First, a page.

A little disappointed that the stock was down on the news. Some of this I gather is because traders are rolling away from AMD and NVidia to non-tech stocks that haven’t been rallying, but is some due to disappointment over the announcement and maybe the timing when these items will ship in volume? FWIW I gather Meta is deploying a bunch of them.
AMD announced the new MI300X GPU, which is targeted at AI and scientific computing. The GPU is being positioned as an alternative to Nvidia’s H100, which is in short supply because of the massive demand for AI computing.
AMD CEO Lisa Su shows off MI300X silicon
“I love this chip, by the way,” said Lisa Su, AMD’s CEO, during a livestreamed presentation to announce new datacenter products, including new 4th Gen Epyc CPUs.
AMD is on track to sample MI300X in the next quarter. The GPU’s production will ramp up in the fourth quarter.
The MI300X is a GPU-only version of the previously announced MI300A supercomputing chip, which includes a CPU and GPU. The MI300A will be in El Capitan, a supercomputer coming next year to the Los Alamos National Laboratory. El Capitan is expected to surpass 2 exaflops of performance.
But to be sure, Nvidia’s H100 has a sound footing in datacenters that AMD may find hard to overcome. Google Cloud last month announced the A3 supercomputer, which has more than 26,000 Nvidia H100 GPUs, and Microsoft is using Nvidia GPUs to run BingGPT, the AI service it has built into its search engine. Oracle and Amazon also offer H100 GPUs through their cloud services. Nvidia’s market cap as of Tuesday stood at around $1 trillion, largely boosted by demand for its AI GPUs.
The MI300X has 153 billion transistors, and is a combination of 12 chiplets made using the 5-nanometer and 6-nanometer processes. AMD replaced three Zen4 CPU chiplets in the MI300A with two additional CDNA-3 GPU chiplets to create the GPU-only MI300X.
Su cherry-picked the performance results, but did not speak about the important benchmark – the overall floating point or integer performance results. AMD representatives did not provide performance benchmarks.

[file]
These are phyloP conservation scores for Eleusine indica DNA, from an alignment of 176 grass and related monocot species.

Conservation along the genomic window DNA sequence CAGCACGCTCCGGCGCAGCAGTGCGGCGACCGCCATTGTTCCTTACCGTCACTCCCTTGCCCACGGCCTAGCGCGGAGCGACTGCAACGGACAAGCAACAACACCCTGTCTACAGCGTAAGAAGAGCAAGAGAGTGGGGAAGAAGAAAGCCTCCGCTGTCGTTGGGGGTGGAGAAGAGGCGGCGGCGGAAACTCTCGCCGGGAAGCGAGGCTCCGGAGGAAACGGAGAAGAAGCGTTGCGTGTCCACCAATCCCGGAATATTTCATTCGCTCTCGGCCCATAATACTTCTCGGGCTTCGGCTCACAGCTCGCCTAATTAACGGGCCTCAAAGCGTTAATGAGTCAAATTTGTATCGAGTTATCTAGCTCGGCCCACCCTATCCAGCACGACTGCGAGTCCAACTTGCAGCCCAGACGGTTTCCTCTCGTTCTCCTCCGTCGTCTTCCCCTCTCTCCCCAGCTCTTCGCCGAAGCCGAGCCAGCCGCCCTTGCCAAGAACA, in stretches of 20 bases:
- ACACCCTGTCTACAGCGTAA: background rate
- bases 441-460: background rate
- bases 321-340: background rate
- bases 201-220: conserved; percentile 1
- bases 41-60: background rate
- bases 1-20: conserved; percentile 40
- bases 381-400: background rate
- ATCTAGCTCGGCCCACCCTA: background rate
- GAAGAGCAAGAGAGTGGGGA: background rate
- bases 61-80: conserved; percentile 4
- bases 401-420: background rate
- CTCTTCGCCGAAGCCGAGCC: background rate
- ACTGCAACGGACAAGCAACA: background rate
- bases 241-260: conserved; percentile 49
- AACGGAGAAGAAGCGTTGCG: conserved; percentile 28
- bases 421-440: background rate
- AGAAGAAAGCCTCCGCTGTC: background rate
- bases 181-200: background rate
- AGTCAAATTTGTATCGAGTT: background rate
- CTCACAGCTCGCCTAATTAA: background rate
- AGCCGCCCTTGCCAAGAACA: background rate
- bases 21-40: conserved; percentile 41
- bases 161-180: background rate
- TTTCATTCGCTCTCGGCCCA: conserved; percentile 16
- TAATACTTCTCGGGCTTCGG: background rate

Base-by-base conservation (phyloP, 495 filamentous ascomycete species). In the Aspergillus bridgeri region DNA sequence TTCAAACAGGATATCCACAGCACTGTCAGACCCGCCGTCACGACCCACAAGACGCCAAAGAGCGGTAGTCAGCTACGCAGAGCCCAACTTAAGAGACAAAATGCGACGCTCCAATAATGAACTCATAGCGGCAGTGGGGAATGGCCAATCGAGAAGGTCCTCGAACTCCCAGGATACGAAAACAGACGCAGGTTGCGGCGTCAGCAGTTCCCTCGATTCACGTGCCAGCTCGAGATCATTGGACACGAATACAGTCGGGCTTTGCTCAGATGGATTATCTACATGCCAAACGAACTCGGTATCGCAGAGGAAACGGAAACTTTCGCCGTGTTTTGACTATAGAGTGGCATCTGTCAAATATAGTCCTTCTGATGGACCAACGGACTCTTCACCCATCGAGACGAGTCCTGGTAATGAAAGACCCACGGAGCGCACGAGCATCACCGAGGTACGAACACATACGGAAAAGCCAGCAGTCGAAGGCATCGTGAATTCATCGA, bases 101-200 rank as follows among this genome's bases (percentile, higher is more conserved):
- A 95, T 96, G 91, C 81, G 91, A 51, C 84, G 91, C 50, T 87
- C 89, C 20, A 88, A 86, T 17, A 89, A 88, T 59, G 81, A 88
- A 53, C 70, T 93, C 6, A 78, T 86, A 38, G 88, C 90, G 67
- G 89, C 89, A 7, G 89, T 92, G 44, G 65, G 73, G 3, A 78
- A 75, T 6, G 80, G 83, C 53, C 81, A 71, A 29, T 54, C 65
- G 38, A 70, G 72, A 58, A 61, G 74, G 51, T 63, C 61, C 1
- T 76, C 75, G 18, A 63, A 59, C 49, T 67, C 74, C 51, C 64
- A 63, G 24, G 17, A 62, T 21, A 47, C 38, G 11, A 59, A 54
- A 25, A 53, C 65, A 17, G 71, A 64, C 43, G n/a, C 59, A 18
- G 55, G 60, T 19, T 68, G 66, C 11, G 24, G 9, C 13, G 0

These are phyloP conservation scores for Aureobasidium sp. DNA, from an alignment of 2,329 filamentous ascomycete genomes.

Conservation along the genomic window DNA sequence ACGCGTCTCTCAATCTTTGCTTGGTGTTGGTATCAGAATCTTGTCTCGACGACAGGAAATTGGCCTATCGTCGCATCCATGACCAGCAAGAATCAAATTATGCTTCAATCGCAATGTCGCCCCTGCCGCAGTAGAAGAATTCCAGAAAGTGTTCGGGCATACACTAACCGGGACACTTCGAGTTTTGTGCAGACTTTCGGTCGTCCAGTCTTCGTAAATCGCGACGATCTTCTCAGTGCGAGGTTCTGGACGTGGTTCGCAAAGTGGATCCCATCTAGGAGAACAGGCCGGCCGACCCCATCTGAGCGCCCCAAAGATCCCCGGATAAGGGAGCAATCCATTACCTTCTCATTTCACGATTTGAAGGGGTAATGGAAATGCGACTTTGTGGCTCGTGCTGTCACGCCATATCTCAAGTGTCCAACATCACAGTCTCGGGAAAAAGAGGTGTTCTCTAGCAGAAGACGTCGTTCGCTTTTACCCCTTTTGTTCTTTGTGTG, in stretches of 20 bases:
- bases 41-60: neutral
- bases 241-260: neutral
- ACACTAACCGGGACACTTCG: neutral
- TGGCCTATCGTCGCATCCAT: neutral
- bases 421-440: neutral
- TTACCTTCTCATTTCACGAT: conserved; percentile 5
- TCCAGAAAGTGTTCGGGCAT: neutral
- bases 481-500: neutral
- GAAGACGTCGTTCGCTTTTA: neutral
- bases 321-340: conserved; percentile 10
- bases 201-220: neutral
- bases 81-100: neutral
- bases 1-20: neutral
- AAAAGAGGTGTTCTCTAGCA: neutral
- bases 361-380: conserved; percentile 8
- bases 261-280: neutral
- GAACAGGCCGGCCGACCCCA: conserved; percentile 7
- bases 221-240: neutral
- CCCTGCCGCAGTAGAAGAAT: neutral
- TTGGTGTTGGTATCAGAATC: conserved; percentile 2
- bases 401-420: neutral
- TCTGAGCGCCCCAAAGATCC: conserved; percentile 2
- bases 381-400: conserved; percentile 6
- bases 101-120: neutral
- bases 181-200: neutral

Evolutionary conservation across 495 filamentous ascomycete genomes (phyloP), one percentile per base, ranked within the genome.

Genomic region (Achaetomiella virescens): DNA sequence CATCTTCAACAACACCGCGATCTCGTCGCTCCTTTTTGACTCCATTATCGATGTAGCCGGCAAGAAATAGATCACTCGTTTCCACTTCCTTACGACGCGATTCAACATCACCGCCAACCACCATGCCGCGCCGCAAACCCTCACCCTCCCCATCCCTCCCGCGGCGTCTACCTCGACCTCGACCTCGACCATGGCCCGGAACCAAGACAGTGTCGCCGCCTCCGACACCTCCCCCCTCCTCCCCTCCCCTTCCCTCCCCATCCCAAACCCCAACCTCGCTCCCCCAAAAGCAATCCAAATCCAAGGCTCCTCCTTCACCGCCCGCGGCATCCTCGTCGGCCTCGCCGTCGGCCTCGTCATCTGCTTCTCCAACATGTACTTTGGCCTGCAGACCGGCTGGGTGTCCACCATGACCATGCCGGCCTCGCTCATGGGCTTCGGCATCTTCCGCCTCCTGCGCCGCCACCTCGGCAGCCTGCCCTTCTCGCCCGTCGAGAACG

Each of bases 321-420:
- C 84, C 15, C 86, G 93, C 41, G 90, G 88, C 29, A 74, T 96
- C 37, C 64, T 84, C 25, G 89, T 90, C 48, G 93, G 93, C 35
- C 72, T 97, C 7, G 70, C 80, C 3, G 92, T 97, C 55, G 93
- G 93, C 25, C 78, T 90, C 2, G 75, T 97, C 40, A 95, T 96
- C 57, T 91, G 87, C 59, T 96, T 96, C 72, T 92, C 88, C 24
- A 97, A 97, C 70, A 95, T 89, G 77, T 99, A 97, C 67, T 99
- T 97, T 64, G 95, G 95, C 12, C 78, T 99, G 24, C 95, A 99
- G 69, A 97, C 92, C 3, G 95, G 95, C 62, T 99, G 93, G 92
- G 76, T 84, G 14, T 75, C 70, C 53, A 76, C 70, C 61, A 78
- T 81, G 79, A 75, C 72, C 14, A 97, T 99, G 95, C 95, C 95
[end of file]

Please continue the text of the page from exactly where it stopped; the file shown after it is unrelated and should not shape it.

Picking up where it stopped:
But Su said MI300A – which has the CPU and GPU – is eight times faster and five times more efficient compared to the MI250X accelerator, a GPU-only chip that is in the Frontier supercomputer.
AMD crammed more memory and bandwidth to run AI models in memory, which speeds up performance by reducing the stress on I/O. AI models typically pay a performance penalty when moving data back and forth between storage and memory as models change.
“We actually have an advantage for large language models because we can run large models directly in memory. What that does is for the largest models, it actually reduces the number of GPUs you need, significantly speeding up the performance, especially for inference, as well as reducing total cost of ownership,” Su said.
The GPUs can be deployed across standard racks with off-the-shelf hardware with minimal changes to the infrastructure. Nvidia’s H100 can be deployed in standard servers, but the company is pushing specialized AI boxes that combine its AI GPUs with other Nvidia technology such as its Grace Hopper GPUs, BlueField data processing units, or the NVLink interconnect.
AMD’s showcase for the new GPU is an AI training and inference server called the AMD Infinity Architecture Platform, which crams eight MI300X accelerators and 1.5TB of HBM3 memory. The server is based on Open Compute Project specifications, which means it is easy to deploy in standard server infrastructures.
The AMD Infinity Architecture Platform sounds similar to Nvidia’s DGX H100, which has eight H100 GPUs and 640GB of GPU memory, and overall 2TB of memory in a system. The Nvidia system provides 32 petaflops of FP8 performance.
The datacenter AI market is a vast opportunity for AMD, Su said. The market opportunity is about $30 billion this year, and will grow to $150 billion in 2027, she said.
“It’s going to be a lot because there’s just tremendous, tremendous demand,” Su said.